Beginning in 2005 the Beattie Government and Bligh Government spent $40.15  million purchasing 45 properties covering 705 hectares in Springbrook. The aim is to restore critical habitat to world heritage status and eventually expand the Springbrook National Park. The recovery process is conducted by the Australian Rainforest Conservation Society and led by Aila Keto. The land purchases have been criticised because of a lack of accountability, for pushing up land values and negatively affecting tourism by reducing the number of accommodation places, restaurants and cafes.[11]

Springbrook National Park rainforest, 2016
The Settlement picnic area, 2016

Springbrook was the site for a trial that involved 200 distributed, wireless sensors that can monitor natural conditions such as humidity, temperature, light, rainfall, fog, water quality and sound.[12] The cutting edge technology was developed by the CSIRO to assist research into the restoration of natural vegetation.

Bush camping is not permitted in the national park.[13] There is one camping area in Carricks Road.[13] Springbrook is the eastern end of the Gold Coast Hinterland Great Walk. This mountain hike links to O'Reilly's Rainforest Retreat via Binna Burra.[14]

Climate[edit]

Due to its close proximity to the coast, the high elevations and subtropical latitude, Springbrook has a wet climate with mild temperatures. Rainfall at the now closed Upper Springbrook BOM rainfall station averaged 3109 mm annually over 90 years. Springbrook is the only place in subtropical Australia to exceed 3000 mm average rainfall making it probably the wettest place between Townsville and Tasmania.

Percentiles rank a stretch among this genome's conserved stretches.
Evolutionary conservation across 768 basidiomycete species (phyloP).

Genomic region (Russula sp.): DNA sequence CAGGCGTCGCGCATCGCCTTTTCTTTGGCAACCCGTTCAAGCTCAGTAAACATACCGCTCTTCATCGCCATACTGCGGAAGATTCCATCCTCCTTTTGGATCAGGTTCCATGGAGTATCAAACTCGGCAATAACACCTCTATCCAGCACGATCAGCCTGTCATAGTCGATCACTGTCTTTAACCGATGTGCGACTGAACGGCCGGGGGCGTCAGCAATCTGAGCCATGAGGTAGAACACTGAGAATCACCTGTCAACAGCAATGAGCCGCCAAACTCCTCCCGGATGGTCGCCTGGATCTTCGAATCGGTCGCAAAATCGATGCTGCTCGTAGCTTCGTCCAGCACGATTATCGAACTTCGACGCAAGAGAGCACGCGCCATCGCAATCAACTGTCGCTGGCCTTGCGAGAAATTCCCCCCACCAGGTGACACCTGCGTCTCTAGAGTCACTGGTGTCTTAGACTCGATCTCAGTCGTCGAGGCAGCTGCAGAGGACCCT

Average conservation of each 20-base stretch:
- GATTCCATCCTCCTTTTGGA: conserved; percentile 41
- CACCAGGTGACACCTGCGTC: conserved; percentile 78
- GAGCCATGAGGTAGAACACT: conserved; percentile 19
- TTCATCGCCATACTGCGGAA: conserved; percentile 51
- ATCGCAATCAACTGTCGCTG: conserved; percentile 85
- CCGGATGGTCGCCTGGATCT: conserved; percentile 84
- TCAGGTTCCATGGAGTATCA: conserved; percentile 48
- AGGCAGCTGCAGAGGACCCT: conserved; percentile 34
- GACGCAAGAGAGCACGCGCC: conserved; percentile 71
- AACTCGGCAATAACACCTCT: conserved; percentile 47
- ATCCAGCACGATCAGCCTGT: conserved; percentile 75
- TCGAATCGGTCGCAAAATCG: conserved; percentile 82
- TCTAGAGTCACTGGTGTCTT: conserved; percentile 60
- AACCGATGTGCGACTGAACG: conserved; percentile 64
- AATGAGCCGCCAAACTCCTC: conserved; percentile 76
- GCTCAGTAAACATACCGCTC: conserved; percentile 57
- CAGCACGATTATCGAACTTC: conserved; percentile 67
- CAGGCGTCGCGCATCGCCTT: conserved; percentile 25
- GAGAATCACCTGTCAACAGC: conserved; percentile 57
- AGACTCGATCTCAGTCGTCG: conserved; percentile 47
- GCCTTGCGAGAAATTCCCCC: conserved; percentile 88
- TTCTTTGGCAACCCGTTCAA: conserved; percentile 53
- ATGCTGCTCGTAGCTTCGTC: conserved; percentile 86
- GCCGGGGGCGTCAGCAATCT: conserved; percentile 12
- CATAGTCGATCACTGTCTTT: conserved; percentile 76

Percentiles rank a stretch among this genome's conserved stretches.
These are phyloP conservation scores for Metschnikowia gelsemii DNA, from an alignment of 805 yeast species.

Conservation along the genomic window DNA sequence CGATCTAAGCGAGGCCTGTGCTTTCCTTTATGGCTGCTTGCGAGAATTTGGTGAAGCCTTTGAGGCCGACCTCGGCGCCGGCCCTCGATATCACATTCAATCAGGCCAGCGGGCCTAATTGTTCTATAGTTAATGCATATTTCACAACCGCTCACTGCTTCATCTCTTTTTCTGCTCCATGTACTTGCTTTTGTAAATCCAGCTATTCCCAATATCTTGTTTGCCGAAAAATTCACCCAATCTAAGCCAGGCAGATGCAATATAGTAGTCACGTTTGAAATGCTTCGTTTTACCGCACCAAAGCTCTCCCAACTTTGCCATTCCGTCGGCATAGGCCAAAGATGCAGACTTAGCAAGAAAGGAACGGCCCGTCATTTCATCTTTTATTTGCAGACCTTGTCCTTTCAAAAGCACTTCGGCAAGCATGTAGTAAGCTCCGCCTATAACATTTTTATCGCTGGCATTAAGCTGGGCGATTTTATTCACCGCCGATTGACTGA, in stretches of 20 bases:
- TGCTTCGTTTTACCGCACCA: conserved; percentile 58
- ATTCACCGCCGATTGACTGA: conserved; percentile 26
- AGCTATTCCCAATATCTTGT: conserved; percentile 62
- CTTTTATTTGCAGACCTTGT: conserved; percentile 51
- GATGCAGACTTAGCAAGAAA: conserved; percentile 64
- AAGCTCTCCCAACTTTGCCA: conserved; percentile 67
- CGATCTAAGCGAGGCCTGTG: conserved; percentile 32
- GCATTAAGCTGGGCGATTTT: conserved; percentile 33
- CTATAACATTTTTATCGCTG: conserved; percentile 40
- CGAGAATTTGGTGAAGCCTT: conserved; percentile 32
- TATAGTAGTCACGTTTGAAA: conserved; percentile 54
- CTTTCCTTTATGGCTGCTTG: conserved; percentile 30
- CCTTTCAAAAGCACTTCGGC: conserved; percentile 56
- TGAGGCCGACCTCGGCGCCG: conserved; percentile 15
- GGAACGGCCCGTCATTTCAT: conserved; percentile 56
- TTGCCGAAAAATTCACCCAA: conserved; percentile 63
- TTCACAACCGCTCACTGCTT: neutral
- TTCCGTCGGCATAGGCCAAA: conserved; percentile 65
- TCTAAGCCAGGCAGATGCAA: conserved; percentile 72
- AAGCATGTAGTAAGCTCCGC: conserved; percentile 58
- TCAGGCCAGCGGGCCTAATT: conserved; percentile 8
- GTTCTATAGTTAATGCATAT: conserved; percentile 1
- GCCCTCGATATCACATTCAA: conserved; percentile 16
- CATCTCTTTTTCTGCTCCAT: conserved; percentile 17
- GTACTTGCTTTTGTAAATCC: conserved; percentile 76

Exceptionally rainy periods have been recorded in some wet years including; 900 mm of rainfall recorded in a 24-hour period before an unnamed cyclone crossed the coast at Coolangatta on 20 February 1954.[15] During a remarkable rainy period, Springbrook received 1,631 millimetres (64.2 in) in the month of June 1967.[16] In January 2013, 1,453 millimetres (57.2 in) of rain fell over a period of just 4 days, due to the remnants of Tropical Cyclone Oswald.[citation needed] In March 2017, 1,407 millimetres (55.4 in) of rain fell[17] in part due to Cyclone Debbie, 789 millimetres (31.1 in) of which was recorded at Upper Springbrook on the 31st of March 2017, causing enough damage to cut off the two access routes into Springbrook and leaving many residents without electricity.[18]

Flora and Fauna[edit]

Springbrook has a rich biodiversity that is among the highest diversity of flora, fauna and fungi in Subtropical Australia. Habitat types include Montane Sclerophyll Forests dominated by temperate eucalyptus trees such as New England Blackbutt (Eucalyptus campanulata) and Blue Mountain Ash (Eucalyptus oreades) both of which are near their Northern limit of distribution. Rocky outcrops and cliffs support Montane Heath shrublands dominated by Tea Trees Leptospermum variable and L. petersonii, Mountain Bottlebrush Melaleuca montana and Cliff Bottlebrush M. comboynensis. The GIant Rosette Plant Doryanthes palmeri is present on cliffs. Many threatened and endemic flora species are present notably the Endangered Springbrook Leatherwood Eucryphia jinksii which is found nowhere else.